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Proposed Mobile Daytime Curfew Defeated
At its meeting on September 13, 2011, the Mobile City Council voted down a proposed daytime curfew ordinance that would have directly impacted homeschooling families. Council rules require that at least five of the seven council members vote in favor of this type of ordinance in order for it to pass, but only four did so. This decision by the council was the culmination of more than two months of highly charged rhetoric between proponents and opponents of the curfew ordinance authored by Mayor Samuel L. Jones.
As originally drafted, the ordinance would have created curfew hours for minors between 9:00 a.m. and 2:30 p.m. on weekdays when the public schools were in session. A minor was defined as “any person 17 years of age and under, who has not been emancipated under Alabama law.” But Alabama’s compulsory school attendance law only extends to age 17 (16 for children in church schools), so the proposed curfew ordinance would have prohibited persons who were not subject to the compulsory attendance law from being in public places during school hours.
In an apparent effort to accommodate the varying schedules of students receiving home instruction from their parents, a “home-schooled minor” was defined in the original proposal as “a child who has been issued a certificate of exemption by the Superintendent of the Mobile County School System or from the Superintendent of an applicable city school system.” A homeschool student with such a certificate would have been permitted to be in a public place during curfew hours with the consent of the student’s parent or guardian. However, with no specifications in the ordinance for who was entitled to the certificate of exemption, the superintendent would have been free to exercise his or her sole discretion in granting or denying the exemption.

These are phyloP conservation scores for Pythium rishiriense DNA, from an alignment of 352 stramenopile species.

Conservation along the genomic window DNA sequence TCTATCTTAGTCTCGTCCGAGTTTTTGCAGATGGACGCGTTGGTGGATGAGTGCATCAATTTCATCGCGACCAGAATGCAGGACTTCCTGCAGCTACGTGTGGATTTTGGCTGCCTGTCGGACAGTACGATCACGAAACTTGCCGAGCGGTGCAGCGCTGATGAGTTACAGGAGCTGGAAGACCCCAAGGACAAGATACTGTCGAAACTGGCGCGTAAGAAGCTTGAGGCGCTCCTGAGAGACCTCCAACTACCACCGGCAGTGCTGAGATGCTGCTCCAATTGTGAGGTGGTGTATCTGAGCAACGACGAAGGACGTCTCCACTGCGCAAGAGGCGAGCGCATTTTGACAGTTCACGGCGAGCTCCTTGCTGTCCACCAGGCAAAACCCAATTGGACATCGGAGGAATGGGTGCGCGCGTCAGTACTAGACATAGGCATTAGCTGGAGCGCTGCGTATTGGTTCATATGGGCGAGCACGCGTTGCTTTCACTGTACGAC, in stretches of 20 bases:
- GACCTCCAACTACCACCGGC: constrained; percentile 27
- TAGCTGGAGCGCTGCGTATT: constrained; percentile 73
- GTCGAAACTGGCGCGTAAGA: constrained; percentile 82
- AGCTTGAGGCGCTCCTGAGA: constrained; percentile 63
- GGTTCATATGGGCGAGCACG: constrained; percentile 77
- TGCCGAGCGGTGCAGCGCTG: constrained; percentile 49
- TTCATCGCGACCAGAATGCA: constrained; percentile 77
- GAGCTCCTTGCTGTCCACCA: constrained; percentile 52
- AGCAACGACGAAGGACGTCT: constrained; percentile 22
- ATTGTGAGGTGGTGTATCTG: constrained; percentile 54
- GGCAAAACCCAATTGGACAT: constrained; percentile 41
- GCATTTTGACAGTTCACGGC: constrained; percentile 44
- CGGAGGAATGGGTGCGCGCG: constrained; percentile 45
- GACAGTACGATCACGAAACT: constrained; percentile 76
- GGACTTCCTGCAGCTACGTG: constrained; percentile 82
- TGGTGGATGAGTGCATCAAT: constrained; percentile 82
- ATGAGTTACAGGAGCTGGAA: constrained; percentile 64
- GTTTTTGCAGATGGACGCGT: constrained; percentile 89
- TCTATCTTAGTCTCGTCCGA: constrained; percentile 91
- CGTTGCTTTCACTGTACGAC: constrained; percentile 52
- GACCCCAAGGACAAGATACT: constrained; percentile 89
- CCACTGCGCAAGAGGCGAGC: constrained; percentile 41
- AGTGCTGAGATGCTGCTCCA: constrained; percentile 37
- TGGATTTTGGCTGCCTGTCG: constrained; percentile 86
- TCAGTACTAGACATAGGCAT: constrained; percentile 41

In response to the outcry by home educators and letters from Home School Legal Defense Association and the Southeast Law Institute in Birmingham, Mayor Jones revised the proposed ordinance to align the age of minors to be affected by the curfew with state compulsory attendance law. Jones also deleted the provision for issuance of a certificate of exemption for homeschoolers by the local superintendent. In spite of these changes, homeschoolers continued to oppose any form of curfew that would have restricted the freedom of citizens to be in public places during the daytime. Even with the improved language, law-abiding minors could still have been stopped, questioned by police, and required to provide proof that they were not in violation of the ordinance.
Thanks to all who fought in this battle to preserve the civil liberties of families in Mobile.